Good morning Elizabeth,
This is an excellent question and one that I actually hear quite often. Let’s look at some the variables in play to see how you might change the scenario more to your liking.
First, let’s examine the graphite that you are toning your surface with. Most graphite vehicles (wooden pencils, woodless pencils, graphite sticks, etc…) have hardness ratings that will tell us something about how the material will behave in a number of contexts.
Most graphite pencils manufactured today are rated according to either a European or an American hardness grading scale. The European system is often attributed to an early 20th-century pencil manufacturer while the American system is attributed to both Nicholas Conté and 19th-century pencil maker John Thoreau.
The European system uses a 20-step scale that employs the numbers 2 through 9 along with the letters H, B, and F to communicate the material’s clay to graphite ratio. A graphite rod with a high clay content results in a harder material (H) while a rod with a lower clay content will be softer, allowing for a greater range of “blackness” (B). The (F) designation, which is near the center of the hardness scale, is often thought to mean “fine point”—however, some argue that the letter was employed by manufacturers arbitrarily. The European scale ranges from the hardest (9H) to the softest (9B), with grades H, F, HB, and B populating the middle of the scale.
The American system is a much smaller scale with numbered steps ranging from 1 to 4. Higher numbers are used to indicate harder graphite rods. The two systems can be aligned at the following scale points: 1 with B, 2 with HB, 2.5 with F, 3 with H and 4 with 2H.
To understand how one graphite hardness grade might provide an advantage over another we will need to consider our drawing surface, method of application, and desired finish. Rougher drawing surfaces can typically accept and hold more loosely-bound, soft material while smoother surfaces can facilitate the fine marks of well-bound, harder material without the need for surface “bite.” Softer graphite will provide a greater value range potential at the cost of a greater tooth requirement and a quickly eroding point. Harder graphite requires less tooth and can better maintain a point. However, these clay-rich grades yield a more narrow value range and an increased potential for drawing surface damage if used with a heavy hand.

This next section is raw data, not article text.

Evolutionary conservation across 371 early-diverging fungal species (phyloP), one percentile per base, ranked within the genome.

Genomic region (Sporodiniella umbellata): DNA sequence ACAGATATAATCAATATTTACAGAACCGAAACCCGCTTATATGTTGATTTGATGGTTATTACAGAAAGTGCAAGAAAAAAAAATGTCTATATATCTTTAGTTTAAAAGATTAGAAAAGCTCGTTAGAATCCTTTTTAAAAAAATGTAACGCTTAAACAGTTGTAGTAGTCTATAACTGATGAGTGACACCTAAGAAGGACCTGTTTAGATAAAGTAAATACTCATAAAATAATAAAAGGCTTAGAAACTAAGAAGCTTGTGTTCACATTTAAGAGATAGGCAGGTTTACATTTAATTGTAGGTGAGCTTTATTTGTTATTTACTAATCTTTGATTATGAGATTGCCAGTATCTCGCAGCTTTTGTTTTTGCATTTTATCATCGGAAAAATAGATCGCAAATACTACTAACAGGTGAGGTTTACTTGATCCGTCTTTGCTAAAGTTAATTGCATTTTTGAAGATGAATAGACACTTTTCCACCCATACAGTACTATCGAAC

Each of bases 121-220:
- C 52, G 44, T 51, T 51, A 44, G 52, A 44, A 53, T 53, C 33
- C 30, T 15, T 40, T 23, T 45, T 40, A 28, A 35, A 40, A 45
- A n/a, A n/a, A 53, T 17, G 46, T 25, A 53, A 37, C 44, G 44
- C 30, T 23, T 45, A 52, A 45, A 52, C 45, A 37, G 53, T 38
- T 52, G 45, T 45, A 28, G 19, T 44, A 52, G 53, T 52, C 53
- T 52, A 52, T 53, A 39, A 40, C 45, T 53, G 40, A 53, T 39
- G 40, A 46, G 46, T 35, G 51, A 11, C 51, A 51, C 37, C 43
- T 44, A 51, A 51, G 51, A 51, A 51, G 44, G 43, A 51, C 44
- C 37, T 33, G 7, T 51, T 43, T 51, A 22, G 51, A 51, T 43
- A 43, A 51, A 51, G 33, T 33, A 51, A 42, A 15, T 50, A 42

What this means for you specifically Elizabeth is that the harder graphite (material with higher binder content), will in general, be far more difficult to remove (achieving the bright specular highlights often seen with glass) than the softer material (less binder content). One alternative is to use powdered graphite with a brush or “sachet.” The powdered version will not have the binder found with the rod delivery systems ((pencils, sticks, etc.). Additionally, in case you are not familiar with it, a sachet is a small porous bag or packet containing a material intended to interact with its atmosphere (often populated with a scented or mark-making material). Here is an example of artist Casey Baugh using powdered charcoal with a sachet with a procedure that may be somewhat similar to your own:
I should state here that EdgePro’s sachet is over $50.00. That seems really pricey, so know that you can make your own from just about any porous material. Here’s one example of a homemade sachet that probably landed in the $1 to $5 range.
(taken from Pam’s Cool Stuff for Starving Artists, http://www.pamscoolstuff.com/2015/08/messin-around-with-charcoal.html)
Switching to a powdered toning material (something with little to no binder, or even a softer overall material like charcoal) may attack the eraser problem as well. With less binder, a material can be lifted more easily so that your removal options may drastically improve.
It is true that you may be able to increase your contrast by starting with a darker tone—but remember, if your binder content is high then you may be increasing your inability to remove the material as well (ultimately carrying the contrast ceiling from one key to another.)
Another option for increased contrast, in addition to lifting material, may be to employ another tool—like a white pastel pencil or stick. This is a long-standing common practice that you may have seen with some artwork when its description contains “heightened with white.”
I hope some of these ideas and insights help. An additive /subtractive dynamic with dry media is a fun process and I know how frustrating it can be when the materials don’t seem to be in agreement with how one feels they should behave (still happens to me from time to time.)